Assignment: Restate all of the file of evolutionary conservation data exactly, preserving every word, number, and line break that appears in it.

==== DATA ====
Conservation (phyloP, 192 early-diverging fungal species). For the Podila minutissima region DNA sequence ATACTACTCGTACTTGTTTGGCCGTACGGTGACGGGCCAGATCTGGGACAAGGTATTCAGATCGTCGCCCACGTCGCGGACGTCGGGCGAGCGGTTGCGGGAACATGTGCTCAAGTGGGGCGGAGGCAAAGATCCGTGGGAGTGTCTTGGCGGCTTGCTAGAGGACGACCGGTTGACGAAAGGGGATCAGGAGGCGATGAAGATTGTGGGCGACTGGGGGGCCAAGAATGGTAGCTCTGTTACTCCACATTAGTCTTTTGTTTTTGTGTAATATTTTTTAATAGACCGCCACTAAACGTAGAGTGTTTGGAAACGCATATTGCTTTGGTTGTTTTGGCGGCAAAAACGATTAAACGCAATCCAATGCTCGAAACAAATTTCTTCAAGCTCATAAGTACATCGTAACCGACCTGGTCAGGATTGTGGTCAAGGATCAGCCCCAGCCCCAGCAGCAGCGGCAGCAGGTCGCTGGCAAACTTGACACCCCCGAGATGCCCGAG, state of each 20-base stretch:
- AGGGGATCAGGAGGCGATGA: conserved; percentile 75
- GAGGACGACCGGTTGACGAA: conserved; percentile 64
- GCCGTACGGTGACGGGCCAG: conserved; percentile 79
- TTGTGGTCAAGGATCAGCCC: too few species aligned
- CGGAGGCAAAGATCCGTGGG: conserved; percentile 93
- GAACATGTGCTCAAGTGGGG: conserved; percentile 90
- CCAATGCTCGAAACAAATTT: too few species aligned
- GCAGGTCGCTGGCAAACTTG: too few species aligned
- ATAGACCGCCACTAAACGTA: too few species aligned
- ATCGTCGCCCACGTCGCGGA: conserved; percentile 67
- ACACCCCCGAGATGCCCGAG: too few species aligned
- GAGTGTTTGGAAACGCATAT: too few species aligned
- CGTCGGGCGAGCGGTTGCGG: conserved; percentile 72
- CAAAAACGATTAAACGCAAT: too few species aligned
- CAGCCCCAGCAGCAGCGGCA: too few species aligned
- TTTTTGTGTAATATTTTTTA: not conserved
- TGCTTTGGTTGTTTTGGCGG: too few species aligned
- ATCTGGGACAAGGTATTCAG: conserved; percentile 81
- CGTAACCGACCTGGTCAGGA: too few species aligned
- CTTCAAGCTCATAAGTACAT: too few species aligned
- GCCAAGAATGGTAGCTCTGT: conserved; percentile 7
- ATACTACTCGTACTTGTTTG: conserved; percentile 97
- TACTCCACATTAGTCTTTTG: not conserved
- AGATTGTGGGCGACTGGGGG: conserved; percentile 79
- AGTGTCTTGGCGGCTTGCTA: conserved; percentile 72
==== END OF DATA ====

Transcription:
Conservation (phyloP, 192 early-diverging fungal species). For the Podila minutissima region DNA sequence ATACTACTCGTACTTGTTTGGCCGTACGGTGACGGGCCAGATCTGGGACAAGGTATTCAGATCGTCGCCCACGTCGCGGACGTCGGGCGAGCGGTTGCGGGAACATGTGCTCAAGTGGGGCGGAGGCAAAGATCCGTGGGAGTGTCTTGGCGGCTTGCTAGAGGACGACCGGTTGACGAAAGGGGATCAGGAGGCGATGAAGATTGTGGGCGACTGGGGGGCCAAGAATGGTAGCTCTGTTACTCCACATTAGTCTTTTGTTTTTGTGTAATATTTTTTAATAGACCGCCACTAAACGTAGAGTGTTTGGAAACGCATATTGCTTTGGTTGTTTTGGCGGCAAAAACGATTAAACGCAATCCAATGCTCGAAACAAATTTCTTCAAGCTCATAAGTACATCGTAACCGACCTGGTCAGGATTGTGGTCAAGGATCAGCCCCAGCCCCAGCAGCAGCGGCAGCAGGTCGCTGGCAAACTTGACACCCCCGAGATGCCCGAG, state of each 20-base stretch:
- AGGGGATCAGGAGGCGATGA: conserved; percentile 75
- GAGGACGACCGGTTGACGAA: conserved; percentile 64
- GCCGTACGGTGACGGGCCAG: conserved; percentile 79
- TTGTGGTCAAGGATCAGCCC: too few species aligned
- CGGAGGCAAAGATCCGTGGG: conserved; percentile 93
- GAACATGTGCTCAAGTGGGG: conserved; percentile 90
- CCAATGCTCGAAACAAATTT: too few species aligned
- GCAGGTCGCTGGCAAACTTG: too few species aligned
- ATAGACCGCCACTAAACGTA: too few species aligned
- ATCGTCGCCCACGTCGCGGA: conserved; percentile 67
- ACACCCCCGAGATGCCCGAG: too few species aligned
- GAGTGTTTGGAAACGCATAT: too few species aligned
- CGTCGGGCGAGCGGTTGCGG: conserved; percentile 72
- CAAAAACGATTAAACGCAAT: too few species aligned
- CAGCCCCAGCAGCAGCGGCA: too few species aligned
- TTTTTGTGTAATATTTTTTA: not conserved
- TGCTTTGGTTGTTTTGGCGG: too few species aligned
- ATCTGGGACAAGGTATTCAG: conserved; percentile 81
- CGTAACCGACCTGGTCAGGA: too few species aligned
- CTTCAAGCTCATAAGTACAT: too few species aligned
- GCCAAGAATGGTAGCTCTGT: conserved; percentile 7
- ATACTACTCGTACTTGTTTG: conserved; percentile 97
- TACTCCACATTAGTCTTTTG: not conserved
- AGATTGTGGGCGACTGGGGG: conserved; percentile 79
- AGTGTCTTGGCGGCTTGCTA: conserved; percentile 72